The state should reject out-of-hand a nearly $4 billion proposal by Public Service Electric & Gas to harden its electric and gas infrastructure, according to a coalition of consumer groups, manufacturers, and environmentalists.
In a teleconference with reporters, the New Jersey Coalition for Affordable Power ramped up the rhetoric in what is an increasingly bitter fight between the utility and interveners and others involved in a case pending before the state Board of Public Utilities.
It has put the agency in a tough predicament: It is under pressure from the governor’s office to take aggressive steps to avert the widespread outages like those that occurred during Hurricane Sandy just a year ago, which left 7 million people in the dark. At the same time, the utility’s proposal also has won backing from more than 70 municipalities, seven counties, and many major business groups. They view the proposal as a way to harden the grid and avoid the huge economic losses caused by the virtual shutdown of much of the state for weeks or more.
But the proposal, if approved, could increase residential customers delivery costs for electricity by nearly 20 percent, and by 14 percent for gas, according to a consultant retained by one of the interveners. The BPU’s own projections are much lower. It says bills would rise by only 5.4 percent, but that is still a concern in a state long saddled with some of the highest energy costs in the nation.
To opponents of the proposal, it is not a tough call at all.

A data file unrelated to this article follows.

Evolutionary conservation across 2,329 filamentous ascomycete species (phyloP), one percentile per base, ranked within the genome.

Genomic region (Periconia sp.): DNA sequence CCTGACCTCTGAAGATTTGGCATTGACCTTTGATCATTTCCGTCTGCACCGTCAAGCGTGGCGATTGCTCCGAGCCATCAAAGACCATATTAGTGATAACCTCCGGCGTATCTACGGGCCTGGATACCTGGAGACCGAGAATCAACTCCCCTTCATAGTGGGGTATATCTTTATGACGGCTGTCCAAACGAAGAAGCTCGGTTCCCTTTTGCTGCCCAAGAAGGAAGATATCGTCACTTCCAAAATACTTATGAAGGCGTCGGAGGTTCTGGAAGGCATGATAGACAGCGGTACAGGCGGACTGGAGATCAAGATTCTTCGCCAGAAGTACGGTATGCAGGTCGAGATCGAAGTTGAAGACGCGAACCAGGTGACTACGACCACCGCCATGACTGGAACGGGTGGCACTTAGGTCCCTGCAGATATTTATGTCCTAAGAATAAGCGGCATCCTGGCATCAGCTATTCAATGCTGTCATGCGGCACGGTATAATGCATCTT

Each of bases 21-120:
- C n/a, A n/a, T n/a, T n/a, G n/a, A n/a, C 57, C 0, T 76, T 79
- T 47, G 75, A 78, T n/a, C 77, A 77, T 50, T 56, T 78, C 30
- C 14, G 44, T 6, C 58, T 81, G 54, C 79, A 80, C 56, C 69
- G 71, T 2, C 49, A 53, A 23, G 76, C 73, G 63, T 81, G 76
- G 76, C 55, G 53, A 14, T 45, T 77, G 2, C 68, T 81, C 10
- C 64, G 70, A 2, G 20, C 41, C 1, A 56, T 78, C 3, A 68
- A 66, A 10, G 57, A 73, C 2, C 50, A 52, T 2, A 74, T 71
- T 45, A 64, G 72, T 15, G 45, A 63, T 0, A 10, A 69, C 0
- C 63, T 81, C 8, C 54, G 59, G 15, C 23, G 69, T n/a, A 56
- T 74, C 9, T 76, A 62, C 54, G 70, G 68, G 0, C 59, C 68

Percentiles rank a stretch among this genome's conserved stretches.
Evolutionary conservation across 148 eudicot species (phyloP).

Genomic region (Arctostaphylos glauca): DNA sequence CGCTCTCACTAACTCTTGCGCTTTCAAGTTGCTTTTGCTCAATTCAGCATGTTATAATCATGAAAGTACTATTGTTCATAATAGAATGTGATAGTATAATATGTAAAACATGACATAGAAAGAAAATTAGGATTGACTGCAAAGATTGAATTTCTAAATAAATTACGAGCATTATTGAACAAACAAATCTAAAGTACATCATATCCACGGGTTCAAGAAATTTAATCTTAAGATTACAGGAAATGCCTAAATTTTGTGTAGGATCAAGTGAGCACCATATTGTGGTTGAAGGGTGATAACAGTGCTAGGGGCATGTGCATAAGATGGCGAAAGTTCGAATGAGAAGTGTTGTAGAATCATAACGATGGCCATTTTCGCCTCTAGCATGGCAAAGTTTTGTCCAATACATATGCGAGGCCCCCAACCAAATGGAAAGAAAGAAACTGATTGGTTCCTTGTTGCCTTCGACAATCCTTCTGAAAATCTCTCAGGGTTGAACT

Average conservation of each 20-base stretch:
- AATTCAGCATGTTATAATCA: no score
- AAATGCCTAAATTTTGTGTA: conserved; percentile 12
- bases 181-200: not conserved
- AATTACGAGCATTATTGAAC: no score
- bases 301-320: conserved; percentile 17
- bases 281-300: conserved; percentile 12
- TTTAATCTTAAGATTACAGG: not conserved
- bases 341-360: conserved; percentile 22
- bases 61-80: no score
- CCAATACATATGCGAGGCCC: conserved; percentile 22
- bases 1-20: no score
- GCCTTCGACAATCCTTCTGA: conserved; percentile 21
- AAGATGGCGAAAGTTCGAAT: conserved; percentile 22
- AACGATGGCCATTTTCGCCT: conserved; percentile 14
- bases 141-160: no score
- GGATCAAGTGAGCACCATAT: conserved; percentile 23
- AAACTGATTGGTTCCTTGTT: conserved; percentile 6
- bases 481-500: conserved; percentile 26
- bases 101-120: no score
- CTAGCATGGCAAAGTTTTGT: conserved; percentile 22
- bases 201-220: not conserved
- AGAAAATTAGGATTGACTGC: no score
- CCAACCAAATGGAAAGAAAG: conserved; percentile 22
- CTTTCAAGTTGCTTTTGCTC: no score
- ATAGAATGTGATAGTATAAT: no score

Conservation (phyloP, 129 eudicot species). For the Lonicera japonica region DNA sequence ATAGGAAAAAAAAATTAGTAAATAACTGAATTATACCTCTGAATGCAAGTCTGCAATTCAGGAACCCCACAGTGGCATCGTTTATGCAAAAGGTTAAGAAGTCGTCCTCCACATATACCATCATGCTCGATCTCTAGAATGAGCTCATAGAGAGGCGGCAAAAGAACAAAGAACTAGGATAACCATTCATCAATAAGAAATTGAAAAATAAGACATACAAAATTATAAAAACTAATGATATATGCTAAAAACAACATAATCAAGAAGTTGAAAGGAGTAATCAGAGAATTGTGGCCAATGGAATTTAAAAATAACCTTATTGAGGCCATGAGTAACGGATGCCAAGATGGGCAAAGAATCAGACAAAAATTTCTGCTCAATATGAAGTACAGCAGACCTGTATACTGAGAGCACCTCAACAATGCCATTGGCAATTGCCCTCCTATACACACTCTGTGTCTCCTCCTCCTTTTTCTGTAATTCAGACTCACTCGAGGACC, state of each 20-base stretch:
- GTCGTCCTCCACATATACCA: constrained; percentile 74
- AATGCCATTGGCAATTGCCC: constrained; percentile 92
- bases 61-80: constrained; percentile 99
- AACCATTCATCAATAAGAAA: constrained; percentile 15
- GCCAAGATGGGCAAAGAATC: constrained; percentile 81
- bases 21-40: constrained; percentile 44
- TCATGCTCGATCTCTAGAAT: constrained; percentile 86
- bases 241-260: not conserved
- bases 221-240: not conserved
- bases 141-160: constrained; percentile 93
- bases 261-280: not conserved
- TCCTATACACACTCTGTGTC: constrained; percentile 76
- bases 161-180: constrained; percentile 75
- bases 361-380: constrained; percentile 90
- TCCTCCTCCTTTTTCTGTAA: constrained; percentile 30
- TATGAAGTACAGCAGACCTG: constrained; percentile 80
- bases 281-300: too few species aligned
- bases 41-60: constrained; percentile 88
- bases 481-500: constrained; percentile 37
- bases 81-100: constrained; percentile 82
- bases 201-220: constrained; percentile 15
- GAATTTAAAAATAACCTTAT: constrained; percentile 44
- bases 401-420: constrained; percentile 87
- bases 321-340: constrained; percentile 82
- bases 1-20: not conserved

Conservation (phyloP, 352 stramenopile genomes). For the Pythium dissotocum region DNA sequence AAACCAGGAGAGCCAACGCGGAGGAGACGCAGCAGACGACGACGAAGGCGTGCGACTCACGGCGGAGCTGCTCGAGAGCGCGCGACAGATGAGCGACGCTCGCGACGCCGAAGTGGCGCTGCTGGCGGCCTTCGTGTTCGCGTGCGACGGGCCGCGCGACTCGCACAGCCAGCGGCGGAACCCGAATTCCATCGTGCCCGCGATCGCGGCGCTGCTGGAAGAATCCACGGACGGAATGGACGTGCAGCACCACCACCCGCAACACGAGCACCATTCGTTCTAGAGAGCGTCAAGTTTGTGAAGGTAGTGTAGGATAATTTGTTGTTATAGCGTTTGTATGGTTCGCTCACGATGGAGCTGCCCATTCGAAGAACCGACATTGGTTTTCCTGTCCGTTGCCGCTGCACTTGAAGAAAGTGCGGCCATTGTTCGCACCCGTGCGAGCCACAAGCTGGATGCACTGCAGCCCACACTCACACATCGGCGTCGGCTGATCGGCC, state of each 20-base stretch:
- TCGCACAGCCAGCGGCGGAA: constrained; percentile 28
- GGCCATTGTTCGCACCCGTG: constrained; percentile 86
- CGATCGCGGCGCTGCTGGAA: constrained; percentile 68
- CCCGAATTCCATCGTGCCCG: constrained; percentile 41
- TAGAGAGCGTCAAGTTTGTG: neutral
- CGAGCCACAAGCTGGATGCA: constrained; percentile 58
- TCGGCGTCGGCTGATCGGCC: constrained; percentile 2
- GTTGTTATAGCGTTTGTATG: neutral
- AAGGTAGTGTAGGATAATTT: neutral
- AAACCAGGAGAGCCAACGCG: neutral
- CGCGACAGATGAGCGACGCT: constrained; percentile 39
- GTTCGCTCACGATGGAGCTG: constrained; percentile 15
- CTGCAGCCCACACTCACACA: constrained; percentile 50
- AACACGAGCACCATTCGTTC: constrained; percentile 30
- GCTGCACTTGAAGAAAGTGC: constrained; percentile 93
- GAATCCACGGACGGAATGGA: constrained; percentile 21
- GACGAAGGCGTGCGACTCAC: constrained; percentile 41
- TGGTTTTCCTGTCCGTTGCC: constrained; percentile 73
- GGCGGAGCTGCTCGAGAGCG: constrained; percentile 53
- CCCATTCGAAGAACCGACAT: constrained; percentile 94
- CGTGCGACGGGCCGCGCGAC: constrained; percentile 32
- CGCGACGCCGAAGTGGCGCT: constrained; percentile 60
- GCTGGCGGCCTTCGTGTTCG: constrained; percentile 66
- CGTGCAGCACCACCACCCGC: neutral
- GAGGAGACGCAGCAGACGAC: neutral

After reviewing thousands of pages of filings in the case, Evelyn Liebman, associate director for AARP NJ, described PSE&G’s so-called Energy Strong proposal as “fatally flawed’’ and “not ready for prime time.’’
The coalition’s stance is not likely to immediately affect the outcome of the case, which is probably headed to evidentiary hearings in the first quarter of next year before one of the BPU commissioners. Its objections, along with those of the New Jersey Division of Rate Counsel, however, signal that the BPU may have a hard time reaching a settlement in the case — and that the project may not win approval as quickly as the utility hoped.
With its fleet of unregulated power plants not making as much money as they used to just a few years ago, Public Service Enterprise Group, the owner of PSE&G, has shifted most of its capital investments into the utility. What angers critics of the project is their argument that the utility is seeking upfront payment for the cost of Energy Strong from ratepayers. Instead, they argue the funds for the effort ought to come from bondholders as part of a typical capital investment effort to maintain the reliability of the power grid.
In the past, under the traditional rate-case system, the utility would invest the money and then seek recovery of those costs from state regulators once the expenditures were deemed prudent in a contested proceeding.
“Public Service could implement Energy Strong today,’’ argued Steven Goldenberg, an attorney representing the New Jersey Large Energy Users, a group representing manufacturers and other large users of energy. “It won’t do so until it is given extraordinary rate recovery,” he said.
A spokesman for the company disputed that assessment. “Would any of Mr. Goldenberg’s companies be willing to put up $4 billion and wait four to five years to recoup their investment and not know what their rate of return is?’’ asked Michael Jennings, a spokesman for PSEG.
“The reality is these are not normal reliability projects,’’ Jennings said, adding for five out of the past eight years, PSE&G has been named the most reliable utility in the country.
Jeff Tittel, director of the New Jersey Sierra Club, argued otherwise. “This is the ulttimate Halloween trick or treat. PSE&G takes our money and tries to trick us into believing this will prepare us for the next storm.’’